Navigating the seas of university with disability
“Students with disabilities are often forgotten by the lifeguards of our academic institutions because we are perceived as being unable to swim, when in fact, many of us are drowning in our attempts to brave the waters.”
Unlike the familiar comfort of curling up by the fire with a good book, the thought of diving into the bubble of academia that is Sydney University, or into the entirely foreign waters of student life, washed over like a shower of half- fear and half- excitement.
Confronting the inevitable shove off the plank of introversion that was once secured by a healthy of dose of Netflix and social anxiety, I stood, rooted on the precipice of my degree, with fear.
In a bid to conceal my past of self-induced isolation, I dove into the murky waters of O-Week with my social swimming skills at next to nil.
As a student with a disability, receiving the Wendy Hall Scholarship does not so much erase my fear of drowning, so much as it serves as a flotation device. It endowed me with the confidence to embrace university life wholeheartedly; confidence that was founded in the knowledge that whilst I might not be able to see what was coming next- literally or figuratively- there would always be the financial support to buoy my studies.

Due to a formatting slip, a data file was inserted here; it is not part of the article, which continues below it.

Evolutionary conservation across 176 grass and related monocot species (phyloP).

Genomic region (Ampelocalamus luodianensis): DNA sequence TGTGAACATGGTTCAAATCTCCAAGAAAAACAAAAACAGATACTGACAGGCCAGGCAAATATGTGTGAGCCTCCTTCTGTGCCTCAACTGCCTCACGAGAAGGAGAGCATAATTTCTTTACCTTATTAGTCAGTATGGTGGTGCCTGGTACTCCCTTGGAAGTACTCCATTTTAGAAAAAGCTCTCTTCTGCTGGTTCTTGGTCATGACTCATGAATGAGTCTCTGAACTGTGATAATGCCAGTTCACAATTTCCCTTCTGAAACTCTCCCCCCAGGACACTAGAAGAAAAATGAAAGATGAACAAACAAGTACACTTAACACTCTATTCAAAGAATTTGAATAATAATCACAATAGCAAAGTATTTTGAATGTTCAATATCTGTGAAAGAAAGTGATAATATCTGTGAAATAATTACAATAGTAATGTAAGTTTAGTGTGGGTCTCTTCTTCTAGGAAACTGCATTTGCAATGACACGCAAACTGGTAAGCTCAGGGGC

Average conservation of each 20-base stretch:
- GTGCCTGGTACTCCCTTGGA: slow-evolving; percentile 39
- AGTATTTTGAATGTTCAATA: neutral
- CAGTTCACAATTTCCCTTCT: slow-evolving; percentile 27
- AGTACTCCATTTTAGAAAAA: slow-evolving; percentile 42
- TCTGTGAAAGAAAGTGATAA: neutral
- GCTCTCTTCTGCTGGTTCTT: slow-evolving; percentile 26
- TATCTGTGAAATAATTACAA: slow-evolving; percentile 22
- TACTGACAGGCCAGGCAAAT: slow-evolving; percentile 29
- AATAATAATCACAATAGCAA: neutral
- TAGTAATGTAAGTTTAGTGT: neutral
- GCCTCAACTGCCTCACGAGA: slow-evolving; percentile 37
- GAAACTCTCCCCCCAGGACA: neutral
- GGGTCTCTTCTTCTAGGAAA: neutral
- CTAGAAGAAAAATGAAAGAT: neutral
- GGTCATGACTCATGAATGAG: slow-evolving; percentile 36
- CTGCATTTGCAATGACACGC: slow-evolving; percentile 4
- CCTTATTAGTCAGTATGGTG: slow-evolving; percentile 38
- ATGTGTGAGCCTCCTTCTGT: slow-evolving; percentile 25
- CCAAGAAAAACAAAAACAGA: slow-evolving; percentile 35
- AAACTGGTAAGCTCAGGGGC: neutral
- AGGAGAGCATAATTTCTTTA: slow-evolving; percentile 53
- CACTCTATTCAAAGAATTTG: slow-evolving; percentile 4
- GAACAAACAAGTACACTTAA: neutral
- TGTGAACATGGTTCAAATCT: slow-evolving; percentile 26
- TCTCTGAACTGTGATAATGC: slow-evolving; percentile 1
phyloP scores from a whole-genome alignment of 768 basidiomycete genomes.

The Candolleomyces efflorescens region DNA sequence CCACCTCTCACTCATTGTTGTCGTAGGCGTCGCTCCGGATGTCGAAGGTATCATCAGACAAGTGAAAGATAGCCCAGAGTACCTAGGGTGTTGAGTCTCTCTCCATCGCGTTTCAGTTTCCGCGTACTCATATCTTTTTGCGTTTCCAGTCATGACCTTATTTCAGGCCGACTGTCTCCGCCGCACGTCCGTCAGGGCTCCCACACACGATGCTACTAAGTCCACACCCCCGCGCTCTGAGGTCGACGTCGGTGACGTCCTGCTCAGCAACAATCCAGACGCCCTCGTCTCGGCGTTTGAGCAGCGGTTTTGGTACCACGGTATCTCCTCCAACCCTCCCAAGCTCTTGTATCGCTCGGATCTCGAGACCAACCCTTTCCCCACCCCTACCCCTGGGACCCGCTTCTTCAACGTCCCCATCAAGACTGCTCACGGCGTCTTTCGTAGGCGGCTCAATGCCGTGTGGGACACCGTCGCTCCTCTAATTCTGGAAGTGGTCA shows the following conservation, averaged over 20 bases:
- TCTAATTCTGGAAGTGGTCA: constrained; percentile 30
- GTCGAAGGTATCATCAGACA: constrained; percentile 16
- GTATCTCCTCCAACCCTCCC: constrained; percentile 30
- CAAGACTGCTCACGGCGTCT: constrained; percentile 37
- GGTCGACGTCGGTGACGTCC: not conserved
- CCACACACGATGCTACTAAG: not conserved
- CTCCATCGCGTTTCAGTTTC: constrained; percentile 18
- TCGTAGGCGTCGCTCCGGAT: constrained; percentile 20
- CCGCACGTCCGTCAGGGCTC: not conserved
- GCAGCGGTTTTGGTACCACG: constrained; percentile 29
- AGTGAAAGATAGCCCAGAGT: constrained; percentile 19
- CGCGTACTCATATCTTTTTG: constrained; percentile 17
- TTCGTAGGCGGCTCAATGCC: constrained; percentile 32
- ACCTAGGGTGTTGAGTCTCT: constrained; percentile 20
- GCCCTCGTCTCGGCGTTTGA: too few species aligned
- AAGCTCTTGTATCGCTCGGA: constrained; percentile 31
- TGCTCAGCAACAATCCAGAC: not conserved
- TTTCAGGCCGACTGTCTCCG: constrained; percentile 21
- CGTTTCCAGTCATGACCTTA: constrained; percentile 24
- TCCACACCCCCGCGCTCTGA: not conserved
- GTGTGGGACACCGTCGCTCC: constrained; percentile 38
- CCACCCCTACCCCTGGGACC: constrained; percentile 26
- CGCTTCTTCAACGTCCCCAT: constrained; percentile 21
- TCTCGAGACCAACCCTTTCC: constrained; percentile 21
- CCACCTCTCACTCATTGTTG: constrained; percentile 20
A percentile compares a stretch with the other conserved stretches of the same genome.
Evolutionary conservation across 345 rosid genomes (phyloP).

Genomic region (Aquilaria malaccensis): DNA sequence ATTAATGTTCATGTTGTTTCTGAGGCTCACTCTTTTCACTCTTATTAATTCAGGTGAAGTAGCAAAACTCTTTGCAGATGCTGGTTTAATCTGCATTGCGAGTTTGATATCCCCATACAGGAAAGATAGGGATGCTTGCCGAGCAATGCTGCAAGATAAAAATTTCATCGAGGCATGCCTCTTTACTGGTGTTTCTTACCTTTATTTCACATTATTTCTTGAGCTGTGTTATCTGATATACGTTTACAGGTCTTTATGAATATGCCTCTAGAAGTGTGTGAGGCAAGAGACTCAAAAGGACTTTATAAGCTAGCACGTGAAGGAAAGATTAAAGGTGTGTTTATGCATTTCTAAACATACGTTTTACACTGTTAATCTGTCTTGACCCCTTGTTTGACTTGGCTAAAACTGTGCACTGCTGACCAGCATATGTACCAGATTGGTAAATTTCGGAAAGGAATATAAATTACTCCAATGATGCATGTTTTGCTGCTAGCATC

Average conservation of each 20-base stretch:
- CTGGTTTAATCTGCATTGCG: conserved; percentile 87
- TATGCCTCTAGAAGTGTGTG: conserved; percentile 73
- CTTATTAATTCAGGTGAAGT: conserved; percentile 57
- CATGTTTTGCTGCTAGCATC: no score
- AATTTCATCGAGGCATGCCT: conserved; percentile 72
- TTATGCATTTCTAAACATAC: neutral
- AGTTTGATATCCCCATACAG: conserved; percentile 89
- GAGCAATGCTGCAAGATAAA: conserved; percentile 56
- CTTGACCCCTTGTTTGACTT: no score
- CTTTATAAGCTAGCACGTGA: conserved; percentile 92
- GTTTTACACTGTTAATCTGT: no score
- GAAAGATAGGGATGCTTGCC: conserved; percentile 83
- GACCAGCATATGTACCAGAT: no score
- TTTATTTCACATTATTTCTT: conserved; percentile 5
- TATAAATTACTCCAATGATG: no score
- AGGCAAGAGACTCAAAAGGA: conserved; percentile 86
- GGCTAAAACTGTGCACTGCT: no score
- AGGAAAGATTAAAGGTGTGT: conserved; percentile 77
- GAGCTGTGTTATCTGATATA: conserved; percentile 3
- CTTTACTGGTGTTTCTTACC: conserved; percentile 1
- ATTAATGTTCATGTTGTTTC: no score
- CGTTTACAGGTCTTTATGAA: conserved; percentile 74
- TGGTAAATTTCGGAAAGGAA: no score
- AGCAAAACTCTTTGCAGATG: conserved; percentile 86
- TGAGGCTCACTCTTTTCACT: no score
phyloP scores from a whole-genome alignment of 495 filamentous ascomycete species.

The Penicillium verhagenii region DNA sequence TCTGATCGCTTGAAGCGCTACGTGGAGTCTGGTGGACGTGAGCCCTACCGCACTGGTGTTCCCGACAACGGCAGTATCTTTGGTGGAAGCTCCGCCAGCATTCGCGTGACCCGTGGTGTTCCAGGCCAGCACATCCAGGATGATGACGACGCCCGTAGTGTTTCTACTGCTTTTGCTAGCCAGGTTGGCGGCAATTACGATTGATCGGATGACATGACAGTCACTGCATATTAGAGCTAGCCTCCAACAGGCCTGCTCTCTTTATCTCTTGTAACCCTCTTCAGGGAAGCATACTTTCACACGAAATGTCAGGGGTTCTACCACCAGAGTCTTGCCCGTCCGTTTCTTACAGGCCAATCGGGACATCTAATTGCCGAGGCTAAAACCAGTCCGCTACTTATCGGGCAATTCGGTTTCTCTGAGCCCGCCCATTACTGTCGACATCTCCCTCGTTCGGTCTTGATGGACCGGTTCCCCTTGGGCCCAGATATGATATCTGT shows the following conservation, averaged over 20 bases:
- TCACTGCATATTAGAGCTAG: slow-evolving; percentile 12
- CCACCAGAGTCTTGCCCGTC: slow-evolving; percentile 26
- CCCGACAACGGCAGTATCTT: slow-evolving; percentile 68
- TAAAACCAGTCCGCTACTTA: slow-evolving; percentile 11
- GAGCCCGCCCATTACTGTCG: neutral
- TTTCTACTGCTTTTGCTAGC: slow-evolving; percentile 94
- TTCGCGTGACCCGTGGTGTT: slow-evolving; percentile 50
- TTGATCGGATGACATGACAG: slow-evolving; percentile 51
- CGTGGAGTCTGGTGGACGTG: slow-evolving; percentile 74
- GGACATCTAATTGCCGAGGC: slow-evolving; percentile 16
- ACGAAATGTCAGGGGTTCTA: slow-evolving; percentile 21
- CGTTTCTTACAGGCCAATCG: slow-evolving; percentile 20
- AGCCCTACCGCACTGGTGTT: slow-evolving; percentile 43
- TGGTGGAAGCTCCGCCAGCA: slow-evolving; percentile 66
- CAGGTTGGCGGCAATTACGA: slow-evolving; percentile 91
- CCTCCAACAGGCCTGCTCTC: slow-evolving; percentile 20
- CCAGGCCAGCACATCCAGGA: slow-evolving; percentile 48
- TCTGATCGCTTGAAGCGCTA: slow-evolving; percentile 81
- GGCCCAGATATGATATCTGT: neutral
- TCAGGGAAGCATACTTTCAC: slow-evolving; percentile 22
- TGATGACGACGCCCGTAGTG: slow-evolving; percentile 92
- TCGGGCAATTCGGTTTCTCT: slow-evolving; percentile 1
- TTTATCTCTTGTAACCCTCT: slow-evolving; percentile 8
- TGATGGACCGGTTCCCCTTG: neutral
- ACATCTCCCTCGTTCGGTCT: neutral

Reluctant to reveal any outward sign of my physical impairments to those relative strangers who were fast becoming friends, coupled with a stubborn determination to keep up with the crowd, it’s fair to say that I’ve waded through the first semester of my university studies with resounding success.
Two theatrical productions, a trip to Melbourne intervarsity competition, and countless half-written essays later, it’s high time that I reminded myself that Wendy Hall was the facilitator of these opportunities; opportunities that are largely inaccessible to thousands of other disabled students.
Be it eschewing parties for physiotherapy, tutorials for treks to the hospital, or drinks for doctors’ appointments; students with disabilities are often forgotten by the lifeguards of our academic institutions because we are perceived as being unable to swim, when in fact, many of us are drowning in our attempts to brave the waters.
Wendy Hall, in her bequest of a scholarship, has bestowed upon me the security of a firmly fastened life jacket- one that has allowed me to participate fully in every facet of the university experience, without the knot of guilt that the money spent on an Uber after late-night lectures, performances or debates, could otherwise have been better spent on hefty medical bills.
There is no longer a fear of drowning. Rather, I am learning, with the aid of an incredibly supportive network of family and friends, how to swim against the stream in a world that was never designed for the disabled. Another wave of assessments has come and gone, exams loom ominously on the horizon, and I can almost taste the freedom on my tongue.
I have survived. No, more than that. I have thrived. And so can you.
- Noa Zulman is one of two inaugural recipients of the Wendy Hall Scholarship, awarded in honour of former Northcott staff member Wendy Hall. Noa is in her first year of completing a Bachelor of International and Global Studies.